Attention is now directed to FIG. 8, which illustrates details of an embodiment of an example process 800 for facilitating a handover in a wireless communication system. At stage 810, first identity information may be received at a user terminal, such as a UE, which may correspond with UE 505 of FIG. 5 and/or UE 610 of FIG. 7. The information may include first user terminal or UE identity information associating the terminal with the first cell and/or first cell identity information identifying a cell from which the context of the terminal may be retrieved. The first cell identity information may be associated with a first cell, such as cell 510 of FIG. 5, and be provided from a corresponding first base station, such as eNB 512 and/or eNB 630 of FIG. 7. At stage 820, the first identity information may be stored in a memory of the user terminal

At stage 830, establishment of a connection, such as a forward handover between the first cell and a second cell, between the user terminal and a second base station of the second cell may be initiated. The connection may be initiated based on a forward handover, a radio link failure (RLF), and/or some other event such as, for example, as described with respect to FIG. 5 and/or FIG. 7. The user terminal may then receive second identity information from a second base station, such as base station 522 of FIG. 5 or base station 650 of FIG. 7, and begin the process of establishing a connection with the second base station. The second identity information may include, for example, PCI2 and C-RNTI2 and a second random number. At stage 840, a Radio Resource Control (RRC) connected state (RRC_Connected), as defined in, for example, the 3GPP Specifications, may be established with the second base station. This may be subsequent to receipt of an RRCConnectionReestablishment message at the user terminal.

At stage 850, RLF may be declared. This may be associated with the second base station at a time or process stage between establishment of the RRC_Connected state and completion of establishment of the connection or finalization of the handover to the second base station, such as prior to completion of an RRCConnectionReconfiguration process.

At stage 860, a connection with a third base station of a third cell may be initiated. The third base station may correspond, for example, to base station 532 of FIG. 5 and/or base station 670 of FIG. 7. The third base station connection may be performed using the first identity information, such as S-TMSI1, or PCI1 and/or C-RNTI1 and/or the first random number, rather than using the second identity information received from the second (or subsequently accessed) base stations.

The user terminal may be, for example, an LTE user equipment (UE). The first, second, and/or third base stations (and/or subsequent base stations in a multiple RLF situation) may be, for example, LTE eNBs. Alternately, the second base station may be a non-LTE base station, such as a GERAN or UTRAN base station, and the first and third (and/or subsequent) base stations may be LTE base stations. The first cell identity information may include a Physical Cell Identity (PCI). The first user terminal identity information may include an SAE Temporary Mobile Subscriber Identity (S-TMSI). The first user terminal identity information may include a C-RNTI and first random number.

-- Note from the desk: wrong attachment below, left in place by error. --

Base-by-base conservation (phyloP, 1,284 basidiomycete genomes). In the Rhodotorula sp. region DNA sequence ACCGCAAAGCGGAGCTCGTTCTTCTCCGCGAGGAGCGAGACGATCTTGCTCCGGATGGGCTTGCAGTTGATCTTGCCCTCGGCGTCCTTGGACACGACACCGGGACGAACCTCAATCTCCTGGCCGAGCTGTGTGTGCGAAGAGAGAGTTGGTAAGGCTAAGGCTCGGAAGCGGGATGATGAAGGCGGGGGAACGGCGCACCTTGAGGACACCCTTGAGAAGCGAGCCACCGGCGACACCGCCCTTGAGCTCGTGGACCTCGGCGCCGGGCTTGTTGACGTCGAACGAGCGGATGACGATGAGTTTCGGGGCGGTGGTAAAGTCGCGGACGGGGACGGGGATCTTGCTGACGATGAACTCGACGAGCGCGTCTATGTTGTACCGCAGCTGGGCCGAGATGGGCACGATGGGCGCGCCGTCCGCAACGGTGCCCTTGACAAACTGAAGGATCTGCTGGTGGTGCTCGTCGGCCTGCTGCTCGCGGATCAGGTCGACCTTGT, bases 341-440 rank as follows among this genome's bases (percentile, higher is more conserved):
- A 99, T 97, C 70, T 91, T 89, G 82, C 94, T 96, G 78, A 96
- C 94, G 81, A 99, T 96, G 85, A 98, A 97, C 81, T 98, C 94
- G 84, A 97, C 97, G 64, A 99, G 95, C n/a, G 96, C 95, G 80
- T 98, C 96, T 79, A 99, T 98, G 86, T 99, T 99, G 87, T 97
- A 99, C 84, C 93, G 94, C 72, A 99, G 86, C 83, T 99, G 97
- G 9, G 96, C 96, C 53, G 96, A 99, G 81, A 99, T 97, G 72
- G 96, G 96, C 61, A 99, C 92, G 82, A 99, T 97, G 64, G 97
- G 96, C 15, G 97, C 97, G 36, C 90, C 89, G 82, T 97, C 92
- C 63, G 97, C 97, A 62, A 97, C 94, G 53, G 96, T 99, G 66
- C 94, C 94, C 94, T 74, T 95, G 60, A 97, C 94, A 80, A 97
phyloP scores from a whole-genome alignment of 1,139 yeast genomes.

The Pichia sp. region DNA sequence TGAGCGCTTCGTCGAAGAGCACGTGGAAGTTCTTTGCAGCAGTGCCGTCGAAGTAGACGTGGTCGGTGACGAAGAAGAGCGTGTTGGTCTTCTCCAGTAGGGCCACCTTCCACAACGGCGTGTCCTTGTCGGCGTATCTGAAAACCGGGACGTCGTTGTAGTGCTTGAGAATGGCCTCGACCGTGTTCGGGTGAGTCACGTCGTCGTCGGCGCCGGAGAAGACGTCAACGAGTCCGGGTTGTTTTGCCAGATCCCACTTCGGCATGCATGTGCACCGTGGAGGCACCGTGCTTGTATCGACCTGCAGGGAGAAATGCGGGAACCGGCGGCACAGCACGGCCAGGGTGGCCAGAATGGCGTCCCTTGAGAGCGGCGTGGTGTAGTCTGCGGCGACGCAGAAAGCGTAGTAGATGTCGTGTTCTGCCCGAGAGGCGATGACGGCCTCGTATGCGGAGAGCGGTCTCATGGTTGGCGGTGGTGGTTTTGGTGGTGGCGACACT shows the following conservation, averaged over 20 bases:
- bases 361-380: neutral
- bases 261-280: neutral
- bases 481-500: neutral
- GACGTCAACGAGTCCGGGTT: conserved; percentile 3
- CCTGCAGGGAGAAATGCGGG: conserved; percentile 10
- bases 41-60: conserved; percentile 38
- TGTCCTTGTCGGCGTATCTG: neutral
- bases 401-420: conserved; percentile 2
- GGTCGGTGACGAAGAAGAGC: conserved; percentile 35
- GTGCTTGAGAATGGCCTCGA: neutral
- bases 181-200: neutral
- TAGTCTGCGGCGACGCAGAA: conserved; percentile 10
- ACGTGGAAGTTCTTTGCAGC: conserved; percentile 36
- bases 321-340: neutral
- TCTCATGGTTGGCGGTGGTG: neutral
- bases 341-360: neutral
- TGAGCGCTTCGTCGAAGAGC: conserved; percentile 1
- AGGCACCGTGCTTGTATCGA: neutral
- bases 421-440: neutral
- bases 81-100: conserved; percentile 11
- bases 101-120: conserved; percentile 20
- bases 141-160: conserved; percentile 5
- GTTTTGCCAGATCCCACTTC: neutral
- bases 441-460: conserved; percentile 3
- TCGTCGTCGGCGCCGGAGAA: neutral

The third base station may be a different base station from the first base station and the second base station. Alternately, the third base station and the first base station may be the same base station. Alternately, the third base station and the second base station may be the same base station.

The process 800 may further include, for example, establishing an RRC_Connected state with the third base station and declaring a second RLF associated with the third base station between establishment of the RRC_Connected state with the third base station and completion of establishment of the connection to the third base station. The process 800 may further include initiating a connection with a fourth base station of a fourth cell using the first identity information. The process 800 may be repeated one or more additional times with different cells and/or the same cells as were previously accessed or attempted to be accessed using the first identity information so as to complete a handover or other reconnection.

Process 800 may further include, for example, receiving, at the user terminal, a second identity associated with the second cell and disregarding the second identity during attempts to perform subsequent connections, such as during stage 860 or subsequent connection stages (not shown in FIG. 8). For example, the user terminal may receive second identity information, such as PCI2 and C-RNTI2 from the second base station but may disregard this information when attempting to establish connections with other base stations, such as in the case of multiple RLFs. Process 800 may further include storing new identity information associated with a second or subsequently accessed cell after handover is completed, such as subsequent to stage 860. Process 800 may further include removing the first identity information from the user terminal once handover is completed. The information may be removed subsequent to completion of the forward handover and associated connection to the third (or subsequent) base station.